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Publication numberUS7129716 B2
Publication typeGrant
Application numberUS 11/336,932
Publication dateOct 31, 2006
Filing dateJan 23, 2006
Priority dateJul 24, 2003
Fee statusPaid
Also published asDE10333651A1, DE10333651B4, DE502004002693D1, EP1648743A1, EP1648743B1, US20060119370, WO2005009797A1
Publication number11336932, 336932, US 7129716 B2, US 7129716B2, US-B2-7129716, US7129716 B2, US7129716B2
InventorsJochen Schroeder
Original AssigneeBayerische Motoren Werke Aktiengesellschaft
Export CitationBiBTeX, EndNote, RefMan
External Links: USPTO, USPTO Assignment, Espacenet
Circuit for motor vehicles with coding plug
US 7129716 B2
Abstract
A circuit arrangement for motor vehicles for characterizing one of several variants of an electrically controllable subassembly is provided. A subassembly is connectable to a coding plug. The coding plug has at least one electric terminal which is directly or indirectly connectable to a measurement input of an analyzer unit. The coding plug has fixed electric wiring by means of which a defined electric state may be generated at the measurement input in the analyzer unit. The electric state is detected in the analyzer unit and compared with stored data, by means of which a defined electric state that can be differentiated from all other states is assigned to each possible variant of the subassembly.
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Claims(11)
1. A system for a motor vehicle for characterizing one of multiple variants of an electrically controllable subassembly, the system comprising:
a coding plug connectable to the subassembly; and
an analyzer unit with a measurement input connectable directly or indirectly to at least one electric terminal of the coding plug,
wherein the coding plug has a fixed electric wiring arranged such that a defined electric state is generable at the measurement input of the analyzer unit,
wherein the electric state is detected by the analyzer unit and compared with stored data such that the defined electric state differentiable from all other states is assigned to each possible variant of the subassembly, and
wherein the electric wiring of the coding plug is an ohmic resistor having a defined value, said resistor being connectable to the terminal of the coding plug assigned to the measurement input of the analyzer circuit, and a resistance value differentiable from all other resistance values being assigned to each possible variant of the subassembly.
2. The system of claim 1, wherein the motor vehicle has four-wheel drive at least temporarily, an electronic control unit by means of which the drive torque of a drive unit is variably distributable to primary driving wheels which are permanently connected to the drive unit and to secondary driving wheels which are connectable on demand to the drive unit via a transmission clutch, wherein the control unit determines a setpoint clutch torque which is to be set by an actuator device on the transmission clutch, said control unit containing the analyzer unit and said actuator device being the electrically controllable subassembly.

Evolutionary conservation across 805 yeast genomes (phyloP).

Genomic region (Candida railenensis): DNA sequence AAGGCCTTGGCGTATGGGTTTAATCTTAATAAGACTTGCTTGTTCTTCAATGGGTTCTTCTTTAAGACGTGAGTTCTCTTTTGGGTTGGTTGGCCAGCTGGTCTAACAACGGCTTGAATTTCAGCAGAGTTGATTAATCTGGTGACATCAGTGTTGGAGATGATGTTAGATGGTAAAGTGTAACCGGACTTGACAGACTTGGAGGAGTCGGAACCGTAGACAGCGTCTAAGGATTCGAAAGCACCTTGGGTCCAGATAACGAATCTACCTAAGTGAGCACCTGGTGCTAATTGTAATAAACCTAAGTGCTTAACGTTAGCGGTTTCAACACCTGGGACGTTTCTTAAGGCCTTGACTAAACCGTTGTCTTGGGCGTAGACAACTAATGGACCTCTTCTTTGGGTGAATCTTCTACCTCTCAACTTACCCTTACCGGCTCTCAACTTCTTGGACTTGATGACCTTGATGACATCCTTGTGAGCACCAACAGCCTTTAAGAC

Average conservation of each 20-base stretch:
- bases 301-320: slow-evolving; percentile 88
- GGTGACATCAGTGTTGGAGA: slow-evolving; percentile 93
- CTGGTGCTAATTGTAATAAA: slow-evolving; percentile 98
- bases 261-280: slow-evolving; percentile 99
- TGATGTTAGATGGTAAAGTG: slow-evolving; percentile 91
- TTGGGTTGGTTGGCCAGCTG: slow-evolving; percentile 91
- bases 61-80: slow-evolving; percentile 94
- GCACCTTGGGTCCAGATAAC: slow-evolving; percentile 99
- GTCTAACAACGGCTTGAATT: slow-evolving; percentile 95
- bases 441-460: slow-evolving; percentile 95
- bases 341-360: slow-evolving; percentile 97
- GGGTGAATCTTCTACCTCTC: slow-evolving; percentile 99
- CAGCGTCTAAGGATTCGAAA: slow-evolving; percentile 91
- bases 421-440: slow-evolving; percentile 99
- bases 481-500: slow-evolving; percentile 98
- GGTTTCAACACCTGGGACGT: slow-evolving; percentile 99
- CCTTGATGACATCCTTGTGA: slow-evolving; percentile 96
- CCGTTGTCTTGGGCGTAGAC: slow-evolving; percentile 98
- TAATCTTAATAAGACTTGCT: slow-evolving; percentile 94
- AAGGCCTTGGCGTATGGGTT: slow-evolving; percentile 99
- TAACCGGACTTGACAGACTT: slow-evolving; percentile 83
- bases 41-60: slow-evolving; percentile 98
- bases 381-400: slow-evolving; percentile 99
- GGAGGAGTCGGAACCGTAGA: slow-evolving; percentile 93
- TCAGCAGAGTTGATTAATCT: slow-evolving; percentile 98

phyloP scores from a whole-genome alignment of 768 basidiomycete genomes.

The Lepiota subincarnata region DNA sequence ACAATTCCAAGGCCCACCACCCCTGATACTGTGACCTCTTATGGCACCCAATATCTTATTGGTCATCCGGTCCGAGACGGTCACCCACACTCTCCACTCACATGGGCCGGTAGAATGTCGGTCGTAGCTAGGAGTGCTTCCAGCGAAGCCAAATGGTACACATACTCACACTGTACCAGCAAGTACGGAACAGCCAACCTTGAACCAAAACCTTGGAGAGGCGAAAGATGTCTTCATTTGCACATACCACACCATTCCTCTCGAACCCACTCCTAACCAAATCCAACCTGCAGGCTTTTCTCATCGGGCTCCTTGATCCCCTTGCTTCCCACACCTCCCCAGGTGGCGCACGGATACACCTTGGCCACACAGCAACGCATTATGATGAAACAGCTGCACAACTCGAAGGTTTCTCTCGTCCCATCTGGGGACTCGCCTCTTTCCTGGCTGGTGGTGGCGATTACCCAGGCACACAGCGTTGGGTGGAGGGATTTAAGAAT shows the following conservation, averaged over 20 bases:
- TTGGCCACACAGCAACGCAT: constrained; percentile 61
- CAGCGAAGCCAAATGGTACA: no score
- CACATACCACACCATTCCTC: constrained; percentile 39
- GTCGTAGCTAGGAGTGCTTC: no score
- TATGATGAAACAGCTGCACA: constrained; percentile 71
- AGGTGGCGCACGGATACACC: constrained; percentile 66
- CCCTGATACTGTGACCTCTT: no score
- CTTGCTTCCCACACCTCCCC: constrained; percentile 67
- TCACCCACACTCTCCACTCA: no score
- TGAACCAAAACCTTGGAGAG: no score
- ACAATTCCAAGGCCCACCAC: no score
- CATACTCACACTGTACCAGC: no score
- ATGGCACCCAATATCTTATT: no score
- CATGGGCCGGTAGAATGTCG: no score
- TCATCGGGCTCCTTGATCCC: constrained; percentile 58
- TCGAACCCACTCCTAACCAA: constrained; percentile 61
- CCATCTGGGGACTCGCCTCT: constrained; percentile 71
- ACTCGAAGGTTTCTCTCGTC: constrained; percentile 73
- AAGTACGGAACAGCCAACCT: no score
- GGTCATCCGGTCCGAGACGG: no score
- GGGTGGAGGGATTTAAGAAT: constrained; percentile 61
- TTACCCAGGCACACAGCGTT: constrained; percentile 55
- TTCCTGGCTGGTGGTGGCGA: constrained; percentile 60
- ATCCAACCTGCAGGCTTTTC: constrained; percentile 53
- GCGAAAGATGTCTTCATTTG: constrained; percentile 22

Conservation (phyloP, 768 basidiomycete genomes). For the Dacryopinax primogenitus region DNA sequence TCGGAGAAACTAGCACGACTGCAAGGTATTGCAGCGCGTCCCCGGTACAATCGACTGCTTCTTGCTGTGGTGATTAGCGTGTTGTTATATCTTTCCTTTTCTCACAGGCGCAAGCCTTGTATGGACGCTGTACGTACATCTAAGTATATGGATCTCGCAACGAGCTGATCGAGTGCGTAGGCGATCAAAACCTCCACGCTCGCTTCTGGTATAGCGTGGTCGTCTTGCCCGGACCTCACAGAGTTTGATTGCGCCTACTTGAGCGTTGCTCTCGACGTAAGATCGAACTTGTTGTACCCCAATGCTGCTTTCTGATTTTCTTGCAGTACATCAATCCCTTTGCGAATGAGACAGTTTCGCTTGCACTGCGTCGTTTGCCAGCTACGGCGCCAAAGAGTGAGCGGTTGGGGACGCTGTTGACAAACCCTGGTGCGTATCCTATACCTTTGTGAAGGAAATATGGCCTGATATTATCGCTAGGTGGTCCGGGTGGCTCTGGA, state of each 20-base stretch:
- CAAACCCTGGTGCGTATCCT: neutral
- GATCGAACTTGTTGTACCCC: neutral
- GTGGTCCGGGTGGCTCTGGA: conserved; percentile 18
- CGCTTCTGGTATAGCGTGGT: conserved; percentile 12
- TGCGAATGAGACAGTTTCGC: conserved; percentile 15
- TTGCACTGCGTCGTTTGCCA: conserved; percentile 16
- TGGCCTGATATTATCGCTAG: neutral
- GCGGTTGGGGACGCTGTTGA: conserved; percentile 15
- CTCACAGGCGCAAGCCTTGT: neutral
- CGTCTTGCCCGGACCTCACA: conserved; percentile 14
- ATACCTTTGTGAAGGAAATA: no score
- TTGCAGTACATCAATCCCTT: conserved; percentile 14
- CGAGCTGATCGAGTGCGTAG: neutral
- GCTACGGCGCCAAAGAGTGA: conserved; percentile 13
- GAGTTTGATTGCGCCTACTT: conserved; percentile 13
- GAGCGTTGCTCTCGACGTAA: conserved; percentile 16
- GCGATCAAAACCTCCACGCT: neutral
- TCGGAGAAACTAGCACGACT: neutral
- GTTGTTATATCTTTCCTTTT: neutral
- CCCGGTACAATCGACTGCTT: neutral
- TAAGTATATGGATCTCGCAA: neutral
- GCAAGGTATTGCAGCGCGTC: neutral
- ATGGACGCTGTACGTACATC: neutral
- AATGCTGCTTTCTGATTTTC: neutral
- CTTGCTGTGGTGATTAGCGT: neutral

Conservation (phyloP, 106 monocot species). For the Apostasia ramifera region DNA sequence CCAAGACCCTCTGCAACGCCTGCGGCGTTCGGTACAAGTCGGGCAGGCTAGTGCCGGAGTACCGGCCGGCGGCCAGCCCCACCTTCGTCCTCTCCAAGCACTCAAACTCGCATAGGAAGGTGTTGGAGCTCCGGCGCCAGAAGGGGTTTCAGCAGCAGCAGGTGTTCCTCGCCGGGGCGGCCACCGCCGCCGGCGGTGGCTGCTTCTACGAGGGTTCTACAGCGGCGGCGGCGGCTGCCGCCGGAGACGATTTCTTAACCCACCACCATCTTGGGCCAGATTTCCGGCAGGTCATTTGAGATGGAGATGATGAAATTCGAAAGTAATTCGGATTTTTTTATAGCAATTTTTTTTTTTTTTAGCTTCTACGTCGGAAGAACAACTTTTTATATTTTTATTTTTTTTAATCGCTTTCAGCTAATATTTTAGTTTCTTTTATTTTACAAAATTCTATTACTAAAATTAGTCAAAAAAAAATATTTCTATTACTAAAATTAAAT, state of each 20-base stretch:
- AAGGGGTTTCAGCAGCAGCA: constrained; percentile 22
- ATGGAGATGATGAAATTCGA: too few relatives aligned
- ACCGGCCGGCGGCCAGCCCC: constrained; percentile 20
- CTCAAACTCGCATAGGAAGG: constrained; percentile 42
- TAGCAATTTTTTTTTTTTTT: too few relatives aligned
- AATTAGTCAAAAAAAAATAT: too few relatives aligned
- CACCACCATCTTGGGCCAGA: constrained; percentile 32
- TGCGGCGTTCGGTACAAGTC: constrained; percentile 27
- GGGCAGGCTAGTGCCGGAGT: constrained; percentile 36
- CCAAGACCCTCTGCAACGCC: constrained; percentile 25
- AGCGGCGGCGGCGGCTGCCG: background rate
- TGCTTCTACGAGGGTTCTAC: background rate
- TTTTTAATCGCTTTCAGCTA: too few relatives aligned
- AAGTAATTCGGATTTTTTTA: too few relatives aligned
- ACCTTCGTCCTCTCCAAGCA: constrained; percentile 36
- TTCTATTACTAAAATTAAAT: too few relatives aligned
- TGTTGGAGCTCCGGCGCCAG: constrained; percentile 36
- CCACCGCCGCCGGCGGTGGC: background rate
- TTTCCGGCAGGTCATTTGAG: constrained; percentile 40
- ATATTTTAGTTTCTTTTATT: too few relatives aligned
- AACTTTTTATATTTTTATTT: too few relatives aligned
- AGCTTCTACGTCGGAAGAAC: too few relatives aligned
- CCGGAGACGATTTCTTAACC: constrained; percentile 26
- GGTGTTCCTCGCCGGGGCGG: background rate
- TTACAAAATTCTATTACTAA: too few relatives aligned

3. The system as claimed in claim 1, wherein the coding plug is an adapter plug between the electric terminals of the subassembly and the electric terminals of the analyzer unit or an electronic control circuit containing the analyzer unit for controlling the subassembly.
4. The system as claimed in claim 1, wherein the coding plug is an adapter plug between the electric terminals of the subassembly and the electric terminals of the analyzer unit or an electronic control circuit containing the analyzer unit for controlling the subassembly.
5. The system as claimed in claim 1, wherein the coding plug is an adapter plug between the electric terminals of the subassembly and the terminals of a cable tree, which is connectable to the analyzer unit or to an electronic control unit containing the analyzer unit for controlling the subassembly.
6. The system as claimed in claim 1, wherein the coding plug is an adapter plug between the electric terminals of the subassembly and the terminals of a cable tree, which is connectable to the analyzer unit or to an electronic control unit containing the analyzer unit for controlling the subassembly.
7. The system as claimed in claim 3, wherein the coding plug is an adapter plug between the electric terminals of the subassembly and the terminals of a cable tree, which is connectable to the analyzer unit or to an electronic control unit containing the analyzer unit for controlling the subassembly.
8. The system as claimed in claim 1, wherein the coding plug is an extra plug which is attached by a mechanical connection to the subassembly and has at least one electric terminal which is connectable directly or indirectly by a cable or by a cable tree to the electric terminal of the analyzer unit assigned to the measurement input or to an electronic control unit containing the analyzer unit for controlling the subassembly.
9. A method for a motor vehicle for determining a variant of an electrically controllable subassembly, the method comprising the acts of:
connecting an analyzer unit with a measurement input to at least one electric terminal of a coding plug;
assigning a defined electric state differentiable from all other states to each possible variant of the subassembly;
detecting a generated defined electric state;
comparing the detected defined electric state with the assigned defined electric states to determine a variant of the subassembly; and